How to navigate the job search of the future

Bill Gates. George Lucas. Oprah Winfrey. Jack Ma. These are some of the most successful names in their fields, but have you also heard about their early career failures? Bill Gates’ first business folded. The first commercial film by George Lucas was a flop. Oprah Winfrey was dropped from her first stint as an anchorwoman after only a few episodes. Jack Ma was rejected from 30 jobs, but later co-founded Alibaba Group – and today he’s worth US$48.7 billion. These are not unique stories – all the world’s most successful people have at least one or two epic failures in their past. However, they all found ways to overcome these setbacks and returned stronger and better prepared. When faced with failure, it’s important to keep looking forward. Carol Cai, Associate Director, Manufacturing and Engineering at Michael Page China says, “Focus on the learnings instead of the failure. No one can change what has already happened – how you use it for a better future is the key.”

Consider a positive culture over a big brand

When you start out, many assume they need a ‘big brand experience’ as some sort of quality assurance. Sometimes it works out, but just as it was for the new intern in the 2006 film, The Devil Wears Prada, big brand companies can be acutely aware of their brand cache. Instead of training and development, they may work you to the bone, safe in the knowledge you're replaceable. Ultimately your job will be a success if you're stretched yet supported. For your first year or two, invest in a company with a great team spirit, fair play, and the chance to do meaningful work. A passionate team with a shared sense of mission will ultimately serve you better than if you disappear into a 'name' brand. Establish how your success will be measured



Your job description (or JD) will have multiple categories and items listed on it when you start out. Human nature is to attack those you find the most interesting, or the easiest ones. This can be a mistake. Instead, work out how your role will be assessed, agreeing early on with your manager the top three priorities, and their relative weighting in terms of percentage. Once you've a list of the top priorities that add up to more than, say, 60% of the role, draw up a path to fulfilling these tasks first. This plan should be your priority in the first 90 days of the role.

Resist the downward pull of negative groups

You are no longer at school – and as such, your success won’t lie solely in whether or not you’ve delivered the goods. You also need to add value to the team. So play nice, and don’t swing your weight around too much right away. Likewise, you may come across individuals early on who drag the team down. While these individuals can be high in charisma and refreshingly frank, toxic people can pull others down to get where they want, and in subtle ways, should be given a wide berth. Pair up instead with high-energy team players – particularly those with skills that will complement yours. Seek mentors to learn how impact is made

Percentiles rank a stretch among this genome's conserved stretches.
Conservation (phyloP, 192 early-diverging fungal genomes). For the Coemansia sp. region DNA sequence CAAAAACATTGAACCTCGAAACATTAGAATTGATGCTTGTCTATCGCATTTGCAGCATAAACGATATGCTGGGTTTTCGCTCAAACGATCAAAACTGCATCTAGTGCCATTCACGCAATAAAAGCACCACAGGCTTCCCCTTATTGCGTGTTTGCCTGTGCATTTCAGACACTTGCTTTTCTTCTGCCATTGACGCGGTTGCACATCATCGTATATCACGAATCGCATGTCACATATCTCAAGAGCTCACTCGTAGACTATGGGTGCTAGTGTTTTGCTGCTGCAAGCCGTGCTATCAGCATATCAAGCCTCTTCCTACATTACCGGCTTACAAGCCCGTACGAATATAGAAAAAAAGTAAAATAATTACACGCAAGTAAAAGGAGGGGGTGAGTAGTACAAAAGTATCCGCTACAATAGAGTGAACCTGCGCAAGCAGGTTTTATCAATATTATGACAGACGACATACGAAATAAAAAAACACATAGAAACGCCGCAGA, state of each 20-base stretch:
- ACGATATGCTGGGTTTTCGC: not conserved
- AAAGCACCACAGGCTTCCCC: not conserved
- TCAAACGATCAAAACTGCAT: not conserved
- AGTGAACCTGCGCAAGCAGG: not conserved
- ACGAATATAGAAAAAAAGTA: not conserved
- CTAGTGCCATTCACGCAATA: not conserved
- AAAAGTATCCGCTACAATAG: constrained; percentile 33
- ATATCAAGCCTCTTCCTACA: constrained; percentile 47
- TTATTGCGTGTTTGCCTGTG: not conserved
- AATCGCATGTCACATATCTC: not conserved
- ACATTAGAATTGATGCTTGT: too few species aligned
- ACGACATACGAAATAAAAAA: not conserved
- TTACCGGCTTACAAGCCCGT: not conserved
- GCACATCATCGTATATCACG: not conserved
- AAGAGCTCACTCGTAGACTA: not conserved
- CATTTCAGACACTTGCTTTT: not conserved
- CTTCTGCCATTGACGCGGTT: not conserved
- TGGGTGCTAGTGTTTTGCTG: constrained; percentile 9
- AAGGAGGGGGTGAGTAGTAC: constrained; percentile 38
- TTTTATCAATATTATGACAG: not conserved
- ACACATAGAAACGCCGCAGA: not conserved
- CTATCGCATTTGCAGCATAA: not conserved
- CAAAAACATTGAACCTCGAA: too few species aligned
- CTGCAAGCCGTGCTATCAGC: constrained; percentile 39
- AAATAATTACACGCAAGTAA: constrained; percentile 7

On arrival, your biggest asset inside any company is curiosity. Those with experience can be a prime resource to you – especially in identifying how to act commercially, and ways to make an impact within the business. After a year or so in the role, identify those with qualities you aspire to, and learn the steps you need to follow to progress. A mentor can deliver you real-world knowledge on the challenges faced by the leaders, and lend insights into how you’re progressing along the way. They can also prove invaluable to help you out when you screw up – which invariably you will at some stage.

Respect the process and put in the time

Be careful about promises, and ensure you can deliver on the ones you make. Push yourself: and take on tasks that will extend your comfort zone and test your mettle. While it’s natural to seek advancement, what matters more initially is the exposure you're gaining, and your chance to do your best along the way. The fast track might not be what you need – instead you likely need to put in the necessary hours that demonstrate you've 'done your time'. When you look back, it’s often these initial stages when the work proves the most satisfying. Focus on showing up motivated and prepared, and using the chance to learn new tools and processes, and there’s a good chance that either within this job or a future one, advancement will come.

Step up and carry projects to the plate

With the above in mind, you do want to monitor whether you are moving forward in terms of the work you do. The major difference between university and here, is that in the workplace some people do stand still – and others who aren’t particularly ambitious. Advancement won’t automatically come through tenure alone: daring to step up to carry a project can be key. Your ultimate success will lie in managed risk-taking. So you got burned along the way? Dust yourself off, learn your lessons, and get back in the ring. In the long run, these scars will often deliver you the best career lessons.

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